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  • Zuzia Boguslawska

Physical signs of anxiety and what to do

Anxiety is one of the most common mental health issues, affecting 18% of Americans every year. Anxiety symptoms can be anywhere from mildly uncomfortable to completely debilitating. We all have experienced the cognitive symptoms of anxiety, like fear of losing control, frightening thoughts, or detachment from reality, but we often forget about the physical aspect of it. Anxiety affects more than just the mind.

Anxiety can manifest in our bodies in multiple ways. The fight-or-flight or stress response is making your body alert and preparing for dealing with both authentic and unreal threats. However, we are not made to be always alert, and the prolonged physiological stress reaction causes physical symptoms.

What should you look out for?

  • Stomach problems

You might notice changes in your belly because the fight-or-flight response slows down the digestive system causing the feeling of heaviness. Experts say that the gastrointestinal system is extremely susceptible to stress due to the mind-body communication called the gut-brain axis.

  • Screwed up sleep

Excess worry makes it harder for you to fall asleep and might make you awake a few times in the middle of the night. The stress response increases the levels of hormones like adrenaline and cortisol. These are responsible for increasing alertness and body temperature, so high levels of the hormones at night prevent your body from relaxation. Racing thoughts also add to the sleeping problems.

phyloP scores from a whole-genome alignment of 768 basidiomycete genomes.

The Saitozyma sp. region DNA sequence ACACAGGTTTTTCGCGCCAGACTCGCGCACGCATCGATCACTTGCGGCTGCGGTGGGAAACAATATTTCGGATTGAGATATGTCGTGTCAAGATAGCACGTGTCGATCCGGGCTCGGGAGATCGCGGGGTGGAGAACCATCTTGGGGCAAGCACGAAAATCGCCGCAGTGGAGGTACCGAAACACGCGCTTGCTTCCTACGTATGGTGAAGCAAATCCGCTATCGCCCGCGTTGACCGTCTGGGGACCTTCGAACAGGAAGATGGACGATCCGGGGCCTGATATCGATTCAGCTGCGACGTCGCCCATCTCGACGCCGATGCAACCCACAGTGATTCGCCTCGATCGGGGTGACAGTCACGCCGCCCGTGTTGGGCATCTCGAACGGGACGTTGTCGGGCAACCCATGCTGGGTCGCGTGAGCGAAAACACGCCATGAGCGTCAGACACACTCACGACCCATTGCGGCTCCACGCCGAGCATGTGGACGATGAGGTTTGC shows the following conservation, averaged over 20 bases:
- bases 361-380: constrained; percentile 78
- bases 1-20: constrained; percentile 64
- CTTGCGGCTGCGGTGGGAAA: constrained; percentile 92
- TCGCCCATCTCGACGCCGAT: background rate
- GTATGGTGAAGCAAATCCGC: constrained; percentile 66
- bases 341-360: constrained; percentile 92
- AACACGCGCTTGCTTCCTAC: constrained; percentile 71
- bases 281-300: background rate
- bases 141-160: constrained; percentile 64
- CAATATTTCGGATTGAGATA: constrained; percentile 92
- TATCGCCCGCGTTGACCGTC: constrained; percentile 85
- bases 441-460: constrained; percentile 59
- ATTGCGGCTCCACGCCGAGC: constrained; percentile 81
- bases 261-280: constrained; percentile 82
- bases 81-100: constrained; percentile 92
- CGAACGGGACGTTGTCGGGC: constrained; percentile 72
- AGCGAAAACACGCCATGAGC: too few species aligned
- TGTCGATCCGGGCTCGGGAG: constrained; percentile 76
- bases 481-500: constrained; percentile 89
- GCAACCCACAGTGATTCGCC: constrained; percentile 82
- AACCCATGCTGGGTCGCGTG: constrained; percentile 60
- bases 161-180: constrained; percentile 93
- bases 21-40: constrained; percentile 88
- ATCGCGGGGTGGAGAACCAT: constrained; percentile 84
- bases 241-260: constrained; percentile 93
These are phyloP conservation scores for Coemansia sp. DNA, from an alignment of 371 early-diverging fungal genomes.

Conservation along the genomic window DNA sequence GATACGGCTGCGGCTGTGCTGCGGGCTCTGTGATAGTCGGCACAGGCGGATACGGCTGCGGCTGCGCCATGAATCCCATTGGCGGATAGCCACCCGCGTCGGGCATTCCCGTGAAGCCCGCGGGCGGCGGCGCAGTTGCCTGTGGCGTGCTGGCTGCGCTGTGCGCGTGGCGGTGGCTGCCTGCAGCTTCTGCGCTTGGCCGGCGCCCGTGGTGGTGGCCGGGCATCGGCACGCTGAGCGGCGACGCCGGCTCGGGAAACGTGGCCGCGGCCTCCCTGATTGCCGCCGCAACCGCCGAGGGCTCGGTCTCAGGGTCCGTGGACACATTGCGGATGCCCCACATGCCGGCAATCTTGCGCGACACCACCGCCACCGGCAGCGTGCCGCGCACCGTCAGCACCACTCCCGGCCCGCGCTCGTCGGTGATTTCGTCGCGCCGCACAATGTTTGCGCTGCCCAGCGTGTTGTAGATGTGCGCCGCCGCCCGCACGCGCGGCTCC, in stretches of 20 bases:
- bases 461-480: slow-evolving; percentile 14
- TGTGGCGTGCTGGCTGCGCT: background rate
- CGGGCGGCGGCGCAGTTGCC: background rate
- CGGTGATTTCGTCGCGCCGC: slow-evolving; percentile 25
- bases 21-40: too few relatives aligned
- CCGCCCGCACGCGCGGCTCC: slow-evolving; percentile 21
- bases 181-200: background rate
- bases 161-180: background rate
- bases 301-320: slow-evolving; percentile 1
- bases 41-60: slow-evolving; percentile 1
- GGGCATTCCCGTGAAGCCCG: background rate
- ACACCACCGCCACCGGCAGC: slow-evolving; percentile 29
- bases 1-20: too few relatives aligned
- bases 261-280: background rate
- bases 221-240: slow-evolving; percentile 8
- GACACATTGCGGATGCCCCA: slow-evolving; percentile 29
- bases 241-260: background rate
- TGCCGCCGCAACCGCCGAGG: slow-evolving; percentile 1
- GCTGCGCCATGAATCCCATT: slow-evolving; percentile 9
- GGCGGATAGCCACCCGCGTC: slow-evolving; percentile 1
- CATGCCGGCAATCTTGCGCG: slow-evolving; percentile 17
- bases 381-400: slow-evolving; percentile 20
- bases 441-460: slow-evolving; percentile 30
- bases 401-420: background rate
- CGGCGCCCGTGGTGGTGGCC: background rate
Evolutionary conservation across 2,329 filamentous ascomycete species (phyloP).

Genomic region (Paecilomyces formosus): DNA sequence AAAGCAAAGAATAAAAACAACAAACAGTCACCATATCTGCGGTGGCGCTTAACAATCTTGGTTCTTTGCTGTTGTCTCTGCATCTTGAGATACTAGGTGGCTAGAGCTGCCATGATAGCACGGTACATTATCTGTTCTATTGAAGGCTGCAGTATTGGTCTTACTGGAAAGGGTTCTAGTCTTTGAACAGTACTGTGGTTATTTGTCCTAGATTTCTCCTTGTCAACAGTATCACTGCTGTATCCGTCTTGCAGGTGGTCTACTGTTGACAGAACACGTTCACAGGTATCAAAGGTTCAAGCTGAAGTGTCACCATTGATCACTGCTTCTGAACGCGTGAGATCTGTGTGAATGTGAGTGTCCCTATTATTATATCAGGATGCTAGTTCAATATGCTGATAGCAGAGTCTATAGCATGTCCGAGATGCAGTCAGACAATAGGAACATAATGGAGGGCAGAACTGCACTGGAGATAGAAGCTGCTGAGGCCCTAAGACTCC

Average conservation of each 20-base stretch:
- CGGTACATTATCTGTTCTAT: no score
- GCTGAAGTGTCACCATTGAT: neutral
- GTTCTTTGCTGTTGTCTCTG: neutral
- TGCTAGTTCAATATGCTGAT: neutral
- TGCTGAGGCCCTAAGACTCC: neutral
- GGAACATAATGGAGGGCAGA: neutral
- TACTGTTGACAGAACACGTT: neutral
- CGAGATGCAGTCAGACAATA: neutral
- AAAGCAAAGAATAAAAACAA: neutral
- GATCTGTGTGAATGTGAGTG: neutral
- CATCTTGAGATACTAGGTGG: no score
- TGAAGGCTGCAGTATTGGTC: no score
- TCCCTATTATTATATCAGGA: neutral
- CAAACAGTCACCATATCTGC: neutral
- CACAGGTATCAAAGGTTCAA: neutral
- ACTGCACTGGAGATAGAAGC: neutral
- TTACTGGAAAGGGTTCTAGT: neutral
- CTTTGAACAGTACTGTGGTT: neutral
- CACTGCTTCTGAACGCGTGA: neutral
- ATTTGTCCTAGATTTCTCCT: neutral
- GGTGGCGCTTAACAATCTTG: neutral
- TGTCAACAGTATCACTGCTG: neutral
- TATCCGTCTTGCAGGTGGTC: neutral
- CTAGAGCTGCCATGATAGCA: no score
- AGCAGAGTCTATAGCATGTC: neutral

• Racing heart

The adrenaline released during the stress response produces an increase in heart rate. This response is supposed to prepare your body for speeding up blood flow, thus improving the oxygen delivery to the tissues.

  • Shortness of breath

The blood and oxygen are delivered to your muscles thanks to your heart racing, but your breathing must also increase to provide the essential gas nutrient. Rapid breathing might make you feel like you can't get enough air in your lungs.

  • Tense or aching muscles

The blood is moved to the larger muscles of your body such as tights and biceps to help you deal with the ‘threat’. Holding the muscles rigid for long periods results in pain and tension going all the way up to the neck, shoulders, jaw, or even head.


What to do?

Because anxiety can have such a serious impact on health, it’s important to get help. Anxiety is highly treatable, but only about 36% of people seek medical care for it. So, if you or a loved one find yourself struggling, please head to the ADAA to learn more about finding treatment options. Anxiety can cause serious disruptions in your daily life, but there are ways to combat it at the moment for quick relief.



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